Reconfiguring the value equation 

Giving people reasons to stay and excuses to return

“Food is a great leveler, and if you’re sharing food, it generates a - spontaneous intimacy.” - Marnie Simon
  • “Food is a great leveler, and if you’re sharing food, it generates a spontaneous
    intimacy.” - Marnie Simon

When Lynn Mathews arrived in Whistler in the fall of 1966 she was welcomed by the local postal/logging clerk as the 44 th year-round resident in a 10-mile radius. There was no “town” of Whistler. Highway 99 had just been paved to Creekside, the limited valley roads were dirt and the closest food store was in Squamish. What Whistler did have was tons of snow and the ski lifts were going into the first year of full operation.

Come summer of 1967, the snow and skiers had all left the valley and Mathews remembers thinking, “Where have I moved to? There’s no people, there’s just ski lifts, a daylodge, an empty parking lot and one gas station. And they’re building a chapel?!”

As the story goes, Franz Wilhelmsen, original planner of Whistler Mountain, was inspired by the little mountainside church where he’d skied as a boy in his native Norway, and envisioned such a chapel for Whistler.

This first stage of Whistler’s development, which was completed in the fall of 1965, had included a four-person gondola to midstation, a double chair, two T-bars, and a warming hut.

At this time, the ski hill vision required immense amounts of infrastructure to grow the dream, including commercial accommodation, restaurants, sewer stations, paving… all of which, one would think, would have taken precedence over a chapel.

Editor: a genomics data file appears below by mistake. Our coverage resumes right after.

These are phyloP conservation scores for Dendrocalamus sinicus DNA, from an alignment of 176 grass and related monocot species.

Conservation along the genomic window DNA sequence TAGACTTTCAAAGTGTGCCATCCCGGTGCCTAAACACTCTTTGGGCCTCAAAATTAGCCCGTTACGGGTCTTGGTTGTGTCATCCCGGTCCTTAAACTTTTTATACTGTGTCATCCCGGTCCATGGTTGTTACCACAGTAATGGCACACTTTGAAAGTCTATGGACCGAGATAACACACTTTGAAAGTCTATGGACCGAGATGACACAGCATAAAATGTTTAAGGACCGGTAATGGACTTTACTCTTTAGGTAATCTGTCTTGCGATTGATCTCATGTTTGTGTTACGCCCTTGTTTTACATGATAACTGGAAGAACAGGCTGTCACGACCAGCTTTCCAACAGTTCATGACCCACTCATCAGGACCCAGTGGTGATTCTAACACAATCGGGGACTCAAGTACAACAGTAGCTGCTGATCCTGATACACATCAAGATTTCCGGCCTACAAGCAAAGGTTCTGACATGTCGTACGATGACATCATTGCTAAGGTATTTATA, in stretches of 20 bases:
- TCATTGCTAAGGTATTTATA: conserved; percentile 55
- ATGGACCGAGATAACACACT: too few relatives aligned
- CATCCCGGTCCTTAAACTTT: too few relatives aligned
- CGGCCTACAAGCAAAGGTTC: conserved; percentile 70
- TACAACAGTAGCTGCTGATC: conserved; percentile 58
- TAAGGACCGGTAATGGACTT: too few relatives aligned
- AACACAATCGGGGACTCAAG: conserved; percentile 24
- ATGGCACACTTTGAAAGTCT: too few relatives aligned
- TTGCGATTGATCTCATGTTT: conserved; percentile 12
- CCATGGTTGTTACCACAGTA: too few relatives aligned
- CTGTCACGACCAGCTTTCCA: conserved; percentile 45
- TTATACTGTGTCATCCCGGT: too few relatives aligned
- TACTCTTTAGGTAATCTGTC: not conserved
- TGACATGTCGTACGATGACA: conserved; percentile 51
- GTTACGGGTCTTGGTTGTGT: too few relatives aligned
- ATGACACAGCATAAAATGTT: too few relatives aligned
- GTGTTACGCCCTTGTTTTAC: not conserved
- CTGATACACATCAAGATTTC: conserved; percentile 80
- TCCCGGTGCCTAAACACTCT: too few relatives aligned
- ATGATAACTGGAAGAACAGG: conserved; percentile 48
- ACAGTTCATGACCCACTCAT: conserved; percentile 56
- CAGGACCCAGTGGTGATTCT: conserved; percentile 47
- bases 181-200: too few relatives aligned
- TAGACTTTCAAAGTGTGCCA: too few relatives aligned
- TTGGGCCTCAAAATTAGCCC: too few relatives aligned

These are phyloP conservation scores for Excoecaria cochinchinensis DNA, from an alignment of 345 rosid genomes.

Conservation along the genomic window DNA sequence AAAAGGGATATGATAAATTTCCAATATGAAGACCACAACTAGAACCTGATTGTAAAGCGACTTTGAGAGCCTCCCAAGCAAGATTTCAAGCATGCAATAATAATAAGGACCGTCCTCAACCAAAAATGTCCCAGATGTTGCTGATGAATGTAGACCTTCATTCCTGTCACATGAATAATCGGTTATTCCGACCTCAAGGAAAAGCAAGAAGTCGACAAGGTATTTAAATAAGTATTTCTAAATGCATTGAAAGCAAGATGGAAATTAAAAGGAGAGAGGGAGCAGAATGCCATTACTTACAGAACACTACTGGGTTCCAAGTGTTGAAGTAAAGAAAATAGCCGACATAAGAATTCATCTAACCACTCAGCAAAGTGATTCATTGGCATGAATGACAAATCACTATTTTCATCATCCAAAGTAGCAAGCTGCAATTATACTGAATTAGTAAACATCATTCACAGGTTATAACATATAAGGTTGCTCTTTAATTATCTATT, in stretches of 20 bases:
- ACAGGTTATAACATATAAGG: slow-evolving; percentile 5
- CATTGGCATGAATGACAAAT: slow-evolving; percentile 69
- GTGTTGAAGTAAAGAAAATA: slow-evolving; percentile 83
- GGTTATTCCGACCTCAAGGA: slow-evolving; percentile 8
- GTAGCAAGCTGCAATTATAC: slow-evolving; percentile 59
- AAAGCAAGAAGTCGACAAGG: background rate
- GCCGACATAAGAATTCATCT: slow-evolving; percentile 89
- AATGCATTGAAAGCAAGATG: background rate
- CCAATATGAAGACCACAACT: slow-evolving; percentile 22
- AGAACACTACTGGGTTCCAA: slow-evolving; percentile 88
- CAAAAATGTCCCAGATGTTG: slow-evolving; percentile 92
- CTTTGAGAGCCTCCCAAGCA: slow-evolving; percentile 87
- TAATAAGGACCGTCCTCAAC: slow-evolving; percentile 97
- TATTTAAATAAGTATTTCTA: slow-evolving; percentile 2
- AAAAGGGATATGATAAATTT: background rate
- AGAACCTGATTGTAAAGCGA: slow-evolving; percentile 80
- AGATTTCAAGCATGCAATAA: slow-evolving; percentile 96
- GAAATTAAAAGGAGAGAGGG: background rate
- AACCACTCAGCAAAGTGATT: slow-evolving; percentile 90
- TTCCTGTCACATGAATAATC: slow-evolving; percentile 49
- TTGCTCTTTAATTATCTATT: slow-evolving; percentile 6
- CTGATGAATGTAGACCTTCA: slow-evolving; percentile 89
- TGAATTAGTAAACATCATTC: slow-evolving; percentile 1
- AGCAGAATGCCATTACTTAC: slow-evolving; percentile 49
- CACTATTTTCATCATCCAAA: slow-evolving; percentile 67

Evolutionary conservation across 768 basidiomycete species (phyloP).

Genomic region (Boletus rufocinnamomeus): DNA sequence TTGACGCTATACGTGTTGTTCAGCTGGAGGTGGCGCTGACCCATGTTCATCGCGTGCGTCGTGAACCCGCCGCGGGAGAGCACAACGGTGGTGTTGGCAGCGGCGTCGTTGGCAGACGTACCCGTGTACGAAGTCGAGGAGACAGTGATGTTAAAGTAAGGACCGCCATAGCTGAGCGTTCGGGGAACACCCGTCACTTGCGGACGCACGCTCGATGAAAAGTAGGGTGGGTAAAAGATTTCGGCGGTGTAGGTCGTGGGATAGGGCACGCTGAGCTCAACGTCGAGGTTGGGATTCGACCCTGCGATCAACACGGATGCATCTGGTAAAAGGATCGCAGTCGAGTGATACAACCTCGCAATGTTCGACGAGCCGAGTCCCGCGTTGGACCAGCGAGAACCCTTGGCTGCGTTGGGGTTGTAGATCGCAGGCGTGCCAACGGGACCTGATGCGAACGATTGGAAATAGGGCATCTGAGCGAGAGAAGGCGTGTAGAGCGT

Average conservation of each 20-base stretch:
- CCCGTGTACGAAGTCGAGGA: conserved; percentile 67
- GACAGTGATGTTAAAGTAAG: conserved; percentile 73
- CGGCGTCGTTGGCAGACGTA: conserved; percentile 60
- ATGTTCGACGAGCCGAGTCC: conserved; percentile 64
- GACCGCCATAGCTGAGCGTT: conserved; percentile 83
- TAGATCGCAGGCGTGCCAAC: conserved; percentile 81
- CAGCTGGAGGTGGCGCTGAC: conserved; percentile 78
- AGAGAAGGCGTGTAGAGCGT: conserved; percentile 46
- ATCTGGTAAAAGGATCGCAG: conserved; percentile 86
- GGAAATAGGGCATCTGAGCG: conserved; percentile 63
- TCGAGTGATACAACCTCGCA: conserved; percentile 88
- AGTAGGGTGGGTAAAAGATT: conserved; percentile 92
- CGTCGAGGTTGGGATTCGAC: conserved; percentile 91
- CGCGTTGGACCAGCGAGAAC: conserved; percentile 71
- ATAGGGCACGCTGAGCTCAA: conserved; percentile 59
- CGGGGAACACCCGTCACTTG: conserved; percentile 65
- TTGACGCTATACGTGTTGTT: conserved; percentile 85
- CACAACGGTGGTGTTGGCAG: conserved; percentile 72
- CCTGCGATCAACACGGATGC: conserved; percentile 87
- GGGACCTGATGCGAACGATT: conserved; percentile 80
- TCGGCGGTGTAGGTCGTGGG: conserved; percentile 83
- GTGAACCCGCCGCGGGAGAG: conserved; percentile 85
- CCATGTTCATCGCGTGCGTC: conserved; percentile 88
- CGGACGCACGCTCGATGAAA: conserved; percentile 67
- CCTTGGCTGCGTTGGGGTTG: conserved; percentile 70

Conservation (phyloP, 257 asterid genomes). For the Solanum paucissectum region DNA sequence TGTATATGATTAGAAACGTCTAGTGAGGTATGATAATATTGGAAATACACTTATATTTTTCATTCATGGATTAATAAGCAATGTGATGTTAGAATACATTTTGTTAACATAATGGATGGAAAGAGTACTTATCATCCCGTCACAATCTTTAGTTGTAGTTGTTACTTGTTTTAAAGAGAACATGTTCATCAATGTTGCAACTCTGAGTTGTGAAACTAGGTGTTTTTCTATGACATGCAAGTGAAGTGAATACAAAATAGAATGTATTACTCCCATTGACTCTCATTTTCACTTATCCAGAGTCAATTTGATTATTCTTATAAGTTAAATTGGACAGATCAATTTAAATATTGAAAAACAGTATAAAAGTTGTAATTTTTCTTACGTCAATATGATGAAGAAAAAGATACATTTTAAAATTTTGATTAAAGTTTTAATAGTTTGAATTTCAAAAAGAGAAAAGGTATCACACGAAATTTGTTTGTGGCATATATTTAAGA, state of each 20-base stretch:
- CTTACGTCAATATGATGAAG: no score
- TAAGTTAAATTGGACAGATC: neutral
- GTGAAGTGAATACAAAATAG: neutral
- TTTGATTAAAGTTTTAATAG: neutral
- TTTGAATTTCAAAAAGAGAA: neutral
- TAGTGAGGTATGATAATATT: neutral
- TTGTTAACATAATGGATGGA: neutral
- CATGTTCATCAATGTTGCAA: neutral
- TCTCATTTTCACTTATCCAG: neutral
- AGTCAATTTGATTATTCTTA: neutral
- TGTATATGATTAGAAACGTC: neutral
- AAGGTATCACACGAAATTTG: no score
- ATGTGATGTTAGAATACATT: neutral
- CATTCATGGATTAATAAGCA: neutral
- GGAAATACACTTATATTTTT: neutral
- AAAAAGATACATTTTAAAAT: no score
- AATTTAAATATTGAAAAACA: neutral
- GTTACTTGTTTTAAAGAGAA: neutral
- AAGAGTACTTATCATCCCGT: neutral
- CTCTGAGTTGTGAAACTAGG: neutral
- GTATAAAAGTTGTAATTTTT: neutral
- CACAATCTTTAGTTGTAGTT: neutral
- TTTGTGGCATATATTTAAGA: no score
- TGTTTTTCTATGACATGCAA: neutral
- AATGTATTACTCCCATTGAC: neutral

But Whistler’s first skiers were mostly day-trippers — enthusiastic Vancouverites who had for years been obliged to head States-side or to Europe to get their skiing fix. They’d come by train on the weekend. And if they were accustomed to attending church on Sunday, as about 4 in 10 Canadians were at that time, they’d head home again Saturday night. If they could attend a service in North America’s first ecumenical chapel on Sunday morning at the base of Whistler, then click into their skis and head straight up the gondola — well, Franz had just given them a reason to stay. An excuse to linger. By meeting their deepest needs.

"December 1967 had horrendous snowfall,” remembers Mathews, “and on Christmas Eve, members of the Chapel Committee had shoveled a path to the recently completed Skiers Chapel and lined the pathway with candles in brown paper bag lanterns. And, when I stood there that Christmas Eve watching people heading up the candle lit pathway, towards the chapel with its beautiful stained glass window, I thought, ‘Of course. It makes perfect sense to have a chapel here.’”

Giving people reasons to stay is how Whistler began.

And if Mission Accomplished is measured by its growth rate, Whistler was a phenomenal success.


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